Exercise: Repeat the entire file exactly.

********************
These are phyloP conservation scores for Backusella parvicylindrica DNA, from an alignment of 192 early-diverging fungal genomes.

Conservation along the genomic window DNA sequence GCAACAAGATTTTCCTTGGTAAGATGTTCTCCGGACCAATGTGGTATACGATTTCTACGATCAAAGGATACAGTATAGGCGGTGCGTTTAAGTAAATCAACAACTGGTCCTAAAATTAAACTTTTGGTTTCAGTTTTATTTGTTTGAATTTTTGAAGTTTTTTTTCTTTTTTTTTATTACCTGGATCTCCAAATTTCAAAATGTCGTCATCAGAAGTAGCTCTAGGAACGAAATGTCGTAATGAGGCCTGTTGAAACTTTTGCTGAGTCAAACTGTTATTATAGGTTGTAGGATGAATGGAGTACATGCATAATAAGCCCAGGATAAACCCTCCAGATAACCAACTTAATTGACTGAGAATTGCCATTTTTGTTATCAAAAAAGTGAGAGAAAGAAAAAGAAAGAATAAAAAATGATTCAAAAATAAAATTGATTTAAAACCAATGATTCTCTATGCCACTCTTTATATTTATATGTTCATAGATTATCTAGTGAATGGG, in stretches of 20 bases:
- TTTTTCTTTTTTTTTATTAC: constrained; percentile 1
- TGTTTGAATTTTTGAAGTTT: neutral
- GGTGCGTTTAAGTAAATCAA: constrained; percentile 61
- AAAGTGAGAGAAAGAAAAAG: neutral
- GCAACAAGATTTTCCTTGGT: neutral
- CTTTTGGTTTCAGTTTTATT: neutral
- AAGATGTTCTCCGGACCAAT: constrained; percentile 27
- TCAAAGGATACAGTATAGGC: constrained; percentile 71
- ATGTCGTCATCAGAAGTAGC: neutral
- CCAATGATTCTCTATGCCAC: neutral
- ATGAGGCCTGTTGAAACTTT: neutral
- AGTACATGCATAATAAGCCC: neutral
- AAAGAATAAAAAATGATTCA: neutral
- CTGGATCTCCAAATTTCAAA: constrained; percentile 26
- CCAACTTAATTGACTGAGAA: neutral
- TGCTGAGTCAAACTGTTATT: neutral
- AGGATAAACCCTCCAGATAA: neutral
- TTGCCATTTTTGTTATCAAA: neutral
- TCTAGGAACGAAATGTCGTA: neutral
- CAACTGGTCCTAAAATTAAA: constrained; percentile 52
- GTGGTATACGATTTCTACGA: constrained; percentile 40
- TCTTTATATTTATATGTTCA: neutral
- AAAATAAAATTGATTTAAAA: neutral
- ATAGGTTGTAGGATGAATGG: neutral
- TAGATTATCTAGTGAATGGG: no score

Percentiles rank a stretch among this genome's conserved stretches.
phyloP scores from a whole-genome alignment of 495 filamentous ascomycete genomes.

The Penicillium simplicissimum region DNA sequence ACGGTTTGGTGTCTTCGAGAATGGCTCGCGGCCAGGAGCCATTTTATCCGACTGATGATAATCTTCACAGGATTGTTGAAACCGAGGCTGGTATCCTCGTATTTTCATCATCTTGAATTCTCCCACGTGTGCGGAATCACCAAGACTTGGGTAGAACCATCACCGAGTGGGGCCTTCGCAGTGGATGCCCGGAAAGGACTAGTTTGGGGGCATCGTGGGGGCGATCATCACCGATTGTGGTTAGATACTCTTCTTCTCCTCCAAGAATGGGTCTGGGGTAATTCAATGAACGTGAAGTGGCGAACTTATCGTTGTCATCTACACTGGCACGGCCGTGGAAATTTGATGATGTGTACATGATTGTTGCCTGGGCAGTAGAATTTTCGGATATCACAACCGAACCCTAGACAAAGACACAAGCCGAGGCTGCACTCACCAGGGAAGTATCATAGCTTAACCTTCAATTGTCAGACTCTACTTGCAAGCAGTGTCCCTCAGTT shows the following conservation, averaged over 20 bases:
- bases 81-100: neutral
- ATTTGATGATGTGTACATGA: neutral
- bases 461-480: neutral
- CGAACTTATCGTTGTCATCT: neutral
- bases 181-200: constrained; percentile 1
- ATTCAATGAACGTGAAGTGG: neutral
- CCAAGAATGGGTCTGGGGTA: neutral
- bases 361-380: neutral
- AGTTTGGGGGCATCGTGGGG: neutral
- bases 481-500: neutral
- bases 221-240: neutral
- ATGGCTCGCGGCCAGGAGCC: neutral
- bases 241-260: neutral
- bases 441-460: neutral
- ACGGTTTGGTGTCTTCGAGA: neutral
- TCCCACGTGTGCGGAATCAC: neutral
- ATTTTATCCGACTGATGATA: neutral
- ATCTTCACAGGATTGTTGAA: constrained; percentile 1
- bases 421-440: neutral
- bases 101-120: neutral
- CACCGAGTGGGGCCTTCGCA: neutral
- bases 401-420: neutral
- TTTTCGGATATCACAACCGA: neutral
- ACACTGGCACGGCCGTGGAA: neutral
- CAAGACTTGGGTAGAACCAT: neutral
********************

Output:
These are phyloP conservation scores for Backusella parvicylindrica DNA, from an alignment of 192 early-diverging fungal genomes.

Conservation along the genomic window DNA sequence GCAACAAGATTTTCCTTGGTAAGATGTTCTCCGGACCAATGTGGTATACGATTTCTACGATCAAAGGATACAGTATAGGCGGTGCGTTTAAGTAAATCAACAACTGGTCCTAAAATTAAACTTTTGGTTTCAGTTTTATTTGTTTGAATTTTTGAAGTTTTTTTTCTTTTTTTTTATTACCTGGATCTCCAAATTTCAAAATGTCGTCATCAGAAGTAGCTCTAGGAACGAAATGTCGTAATGAGGCCTGTTGAAACTTTTGCTGAGTCAAACTGTTATTATAGGTTGTAGGATGAATGGAGTACATGCATAATAAGCCCAGGATAAACCCTCCAGATAACCAACTTAATTGACTGAGAATTGCCATTTTTGTTATCAAAAAAGTGAGAGAAAGAAAAAGAAAGAATAAAAAATGATTCAAAAATAAAATTGATTTAAAACCAATGATTCTCTATGCCACTCTTTATATTTATATGTTCATAGATTATCTAGTGAATGGG, in stretches of 20 bases:
- TTTTTCTTTTTTTTTATTAC: constrained; percentile 1
- TGTTTGAATTTTTGAAGTTT: neutral
- GGTGCGTTTAAGTAAATCAA: constrained; percentile 61
- AAAGTGAGAGAAAGAAAAAG: neutral
- GCAACAAGATTTTCCTTGGT: neutral
- CTTTTGGTTTCAGTTTTATT: neutral
- AAGATGTTCTCCGGACCAAT: constrained; percentile 27
- TCAAAGGATACAGTATAGGC: constrained; percentile 71
- ATGTCGTCATCAGAAGTAGC: neutral
- CCAATGATTCTCTATGCCAC: neutral
- ATGAGGCCTGTTGAAACTTT: neutral
- AGTACATGCATAATAAGCCC: neutral
- AAAGAATAAAAAATGATTCA: neutral
- CTGGATCTCCAAATTTCAAA: constrained; percentile 26
- CCAACTTAATTGACTGAGAA: neutral
- TGCTGAGTCAAACTGTTATT: neutral
- AGGATAAACCCTCCAGATAA: neutral
- TTGCCATTTTTGTTATCAAA: neutral
- TCTAGGAACGAAATGTCGTA: neutral
- CAACTGGTCCTAAAATTAAA: constrained; percentile 52
- GTGGTATACGATTTCTACGA: constrained; percentile 40
- TCTTTATATTTATATGTTCA: neutral
- AAAATAAAATTGATTTAAAA: neutral
- ATAGGTTGTAGGATGAATGG: neutral
- TAGATTATCTAGTGAATGGG: no score

Percentiles rank a stretch among this genome's conserved stretches.
phyloP scores from a whole-genome alignment of 495 filamentous ascomycete genomes.

The Penicillium simplicissimum region DNA sequence ACGGTTTGGTGTCTTCGAGAATGGCTCGCGGCCAGGAGCCATTTTATCCGACTGATGATAATCTTCACAGGATTGTTGAAACCGAGGCTGGTATCCTCGTATTTTCATCATCTTGAATTCTCCCACGTGTGCGGAATCACCAAGACTTGGGTAGAACCATCACCGAGTGGGGCCTTCGCAGTGGATGCCCGGAAAGGACTAGTTTGGGGGCATCGTGGGGGCGATCATCACCGATTGTGGTTAGATACTCTTCTTCTCCTCCAAGAATGGGTCTGGGGTAATTCAATGAACGTGAAGTGGCGAACTTATCGTTGTCATCTACACTGGCACGGCCGTGGAAATTTGATGATGTGTACATGATTGTTGCCTGGGCAGTAGAATTTTCGGATATCACAACCGAACCCTAGACAAAGACACAAGCCGAGGCTGCACTCACCAGGGAAGTATCATAGCTTAACCTTCAATTGTCAGACTCTACTTGCAAGCAGTGTCCCTCAGTT shows the following conservation, averaged over 20 bases:
- bases 81-100: neutral
- ATTTGATGATGTGTACATGA: neutral
- bases 461-480: neutral
- CGAACTTATCGTTGTCATCT: neutral
- bases 181-200: constrained; percentile 1
- ATTCAATGAACGTGAAGTGG: neutral
- CCAAGAATGGGTCTGGGGTA: neutral
- bases 361-380: neutral
- AGTTTGGGGGCATCGTGGGG: neutral
- bases 481-500: neutral
- bases 221-240: neutral
- ATGGCTCGCGGCCAGGAGCC: neutral
- bases 241-260: neutral
- bases 441-460: neutral
- ACGGTTTGGTGTCTTCGAGA: neutral
- TCCCACGTGTGCGGAATCAC: neutral
- ATTTTATCCGACTGATGATA: neutral
- ATCTTCACAGGATTGTTGAA: constrained; percentile 1
- bases 421-440: neutral
- bases 101-120: neutral
- CACCGAGTGGGGCCTTCGCA: neutral
- bases 401-420: neutral
- TTTTCGGATATCACAACCGA: neutral
- ACACTGGCACGGCCGTGGAA: neutral
- CAAGACTTGGGTAGAACCAT: neutral